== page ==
Transparency Solomon Islands asks why illegal mining continues
Transparency Solomon Islands wants to know why the government and the owners of the country's only gold mine are not making any effort to stop illegal extraction.
Transparency Solomon Islands wants to know why the government and the owners of the country's only goldmine are not making any effort to stop illegal extraction.
The group's chairperson, Ruth Liloqula, who also works for Gold Ridge Mine Mining Limited, says up to 200 people are panning gold illegally from the pits every day.
She says corrupt dealerships have sprung up to buy the gold from the growing number of unlawful miners coming to the Guadalcanal site from all over the country. Annell Husband spoke to her.
RUTH LILOQULA: Politicians, even students and other people that don't... when you look at it that don't really have the money to be gold dealers. The money is coming from somewhere else for them to buy the illegal gold.
ANNELL HUSBAND: Right. So they're just being used as front people?
RL: Yes. They're being used as front people, and what concerns us is that there is no check from the government to look at who is doing this, because a huge amount of money is going out of the country, or the government is not benefitting much in the way of taxes, on licenses, no other landowners are getting any royalty from the export of this gold that is being illegally mined and sold.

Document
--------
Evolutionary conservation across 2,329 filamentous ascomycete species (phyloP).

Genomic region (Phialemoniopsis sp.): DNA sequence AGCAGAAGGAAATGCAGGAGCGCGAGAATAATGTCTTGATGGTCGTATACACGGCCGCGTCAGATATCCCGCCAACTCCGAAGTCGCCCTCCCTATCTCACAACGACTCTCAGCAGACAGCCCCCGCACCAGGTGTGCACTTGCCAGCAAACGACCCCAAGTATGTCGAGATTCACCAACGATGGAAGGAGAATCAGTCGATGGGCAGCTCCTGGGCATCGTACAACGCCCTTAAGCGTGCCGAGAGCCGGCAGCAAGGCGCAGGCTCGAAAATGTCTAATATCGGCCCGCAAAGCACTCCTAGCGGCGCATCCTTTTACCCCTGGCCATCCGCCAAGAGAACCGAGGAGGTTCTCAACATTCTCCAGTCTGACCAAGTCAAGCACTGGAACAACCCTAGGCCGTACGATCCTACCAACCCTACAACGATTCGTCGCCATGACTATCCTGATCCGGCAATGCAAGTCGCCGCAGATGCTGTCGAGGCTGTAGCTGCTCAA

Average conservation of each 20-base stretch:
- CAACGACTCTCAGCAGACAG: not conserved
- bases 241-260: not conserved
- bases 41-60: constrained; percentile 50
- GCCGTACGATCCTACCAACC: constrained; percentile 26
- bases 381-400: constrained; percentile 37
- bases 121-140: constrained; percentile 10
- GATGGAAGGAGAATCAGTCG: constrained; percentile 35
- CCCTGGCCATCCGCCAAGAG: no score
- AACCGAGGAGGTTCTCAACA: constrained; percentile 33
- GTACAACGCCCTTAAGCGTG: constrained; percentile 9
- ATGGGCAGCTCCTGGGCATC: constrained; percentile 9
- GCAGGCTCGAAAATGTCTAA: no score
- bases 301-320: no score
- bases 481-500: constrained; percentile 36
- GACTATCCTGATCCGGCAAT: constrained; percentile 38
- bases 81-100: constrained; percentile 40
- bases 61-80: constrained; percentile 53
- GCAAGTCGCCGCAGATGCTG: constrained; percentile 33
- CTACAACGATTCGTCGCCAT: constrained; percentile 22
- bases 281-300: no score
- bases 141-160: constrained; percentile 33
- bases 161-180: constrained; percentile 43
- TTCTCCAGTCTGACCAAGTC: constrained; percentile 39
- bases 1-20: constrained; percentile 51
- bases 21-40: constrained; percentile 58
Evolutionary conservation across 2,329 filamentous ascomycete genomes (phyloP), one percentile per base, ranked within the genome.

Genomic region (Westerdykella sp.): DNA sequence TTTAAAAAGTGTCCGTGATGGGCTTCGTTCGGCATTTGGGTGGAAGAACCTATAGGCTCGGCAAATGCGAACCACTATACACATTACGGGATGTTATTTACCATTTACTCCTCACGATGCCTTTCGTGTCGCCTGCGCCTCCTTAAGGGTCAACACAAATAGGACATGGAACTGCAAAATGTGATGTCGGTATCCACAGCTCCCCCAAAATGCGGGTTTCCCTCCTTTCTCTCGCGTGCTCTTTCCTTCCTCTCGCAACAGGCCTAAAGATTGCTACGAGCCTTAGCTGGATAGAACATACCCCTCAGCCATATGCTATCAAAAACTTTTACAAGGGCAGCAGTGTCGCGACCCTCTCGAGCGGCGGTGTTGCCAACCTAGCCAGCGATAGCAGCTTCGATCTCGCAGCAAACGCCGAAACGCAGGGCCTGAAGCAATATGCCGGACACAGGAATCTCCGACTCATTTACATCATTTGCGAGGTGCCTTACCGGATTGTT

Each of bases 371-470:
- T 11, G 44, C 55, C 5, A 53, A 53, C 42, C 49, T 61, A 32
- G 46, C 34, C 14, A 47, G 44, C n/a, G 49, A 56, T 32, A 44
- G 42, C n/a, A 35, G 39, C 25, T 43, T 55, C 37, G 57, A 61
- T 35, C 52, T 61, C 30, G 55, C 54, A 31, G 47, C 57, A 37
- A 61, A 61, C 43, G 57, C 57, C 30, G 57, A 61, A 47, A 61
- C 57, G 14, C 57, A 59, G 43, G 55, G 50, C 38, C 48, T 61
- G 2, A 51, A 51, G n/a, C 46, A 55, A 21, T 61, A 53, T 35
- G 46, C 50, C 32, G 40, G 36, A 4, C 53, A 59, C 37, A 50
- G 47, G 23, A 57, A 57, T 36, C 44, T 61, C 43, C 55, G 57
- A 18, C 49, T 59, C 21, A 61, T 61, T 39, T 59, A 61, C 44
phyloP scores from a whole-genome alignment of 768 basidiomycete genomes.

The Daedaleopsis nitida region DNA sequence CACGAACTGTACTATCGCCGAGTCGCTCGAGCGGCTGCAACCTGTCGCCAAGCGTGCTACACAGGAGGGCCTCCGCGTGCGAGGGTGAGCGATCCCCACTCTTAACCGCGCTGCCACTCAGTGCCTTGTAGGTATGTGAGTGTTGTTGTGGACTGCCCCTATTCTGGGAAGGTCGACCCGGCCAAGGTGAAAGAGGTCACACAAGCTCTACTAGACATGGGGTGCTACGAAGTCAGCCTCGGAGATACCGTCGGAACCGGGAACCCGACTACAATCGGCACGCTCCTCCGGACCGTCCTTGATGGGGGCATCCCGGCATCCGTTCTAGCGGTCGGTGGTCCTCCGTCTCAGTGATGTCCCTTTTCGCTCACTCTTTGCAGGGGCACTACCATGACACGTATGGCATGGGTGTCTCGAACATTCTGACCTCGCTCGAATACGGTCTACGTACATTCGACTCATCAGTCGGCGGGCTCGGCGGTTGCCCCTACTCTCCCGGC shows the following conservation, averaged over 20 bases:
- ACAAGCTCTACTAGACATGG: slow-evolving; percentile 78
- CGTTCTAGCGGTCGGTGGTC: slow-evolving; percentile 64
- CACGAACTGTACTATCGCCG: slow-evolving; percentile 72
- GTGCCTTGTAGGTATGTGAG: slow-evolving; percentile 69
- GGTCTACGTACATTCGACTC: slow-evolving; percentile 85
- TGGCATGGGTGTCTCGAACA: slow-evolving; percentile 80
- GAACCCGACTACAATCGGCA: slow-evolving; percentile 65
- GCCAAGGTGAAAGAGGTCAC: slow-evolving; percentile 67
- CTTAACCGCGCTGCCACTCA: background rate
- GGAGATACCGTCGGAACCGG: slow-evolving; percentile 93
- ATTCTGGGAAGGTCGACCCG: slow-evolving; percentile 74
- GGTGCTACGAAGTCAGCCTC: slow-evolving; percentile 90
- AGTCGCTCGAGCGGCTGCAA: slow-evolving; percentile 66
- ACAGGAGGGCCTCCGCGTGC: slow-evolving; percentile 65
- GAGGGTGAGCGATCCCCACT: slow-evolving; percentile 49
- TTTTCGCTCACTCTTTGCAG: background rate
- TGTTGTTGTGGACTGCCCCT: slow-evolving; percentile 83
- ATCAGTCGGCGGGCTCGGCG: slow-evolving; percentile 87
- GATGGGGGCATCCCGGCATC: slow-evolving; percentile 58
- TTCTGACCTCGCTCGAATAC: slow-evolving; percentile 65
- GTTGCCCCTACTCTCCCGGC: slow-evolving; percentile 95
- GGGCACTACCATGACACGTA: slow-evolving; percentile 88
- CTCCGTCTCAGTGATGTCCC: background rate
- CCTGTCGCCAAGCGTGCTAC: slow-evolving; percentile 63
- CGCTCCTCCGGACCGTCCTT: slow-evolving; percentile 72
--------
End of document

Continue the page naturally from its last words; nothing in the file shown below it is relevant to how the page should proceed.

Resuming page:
AH: And I guess the price is being undercut, as well.
RL: Yes, the price is being undercut. They pay them very little. And we don't have this level or this magnitude of illegal miners previously. Last year we don't have that and previously something that has just come on because there's so much interest in gold all of a sudden, where corrupt activities have come up to support this. So really what I'm seeing here is that unless the government acts, there is no way that the only mining company we have in the country is going to solve the problem of illegal miners, because the people that have been licenced to deal in gold are the ones that are encouraging this practise, which makes the government lose, makes the landowners lose, and also the company that is mining. Because this gold is coming from inside the mine. The government under the act think that we have license to export and mine alluvial gold. At the moment that is not what is going out, it is the colluvial gold that is going out of the country and being melted down and put into other... They wear them as a necklace or jewellery to get it outside of the country. There's political involvement, so it's pretty difficult. We know for certain that a minister is being licensed as a gold dealer.
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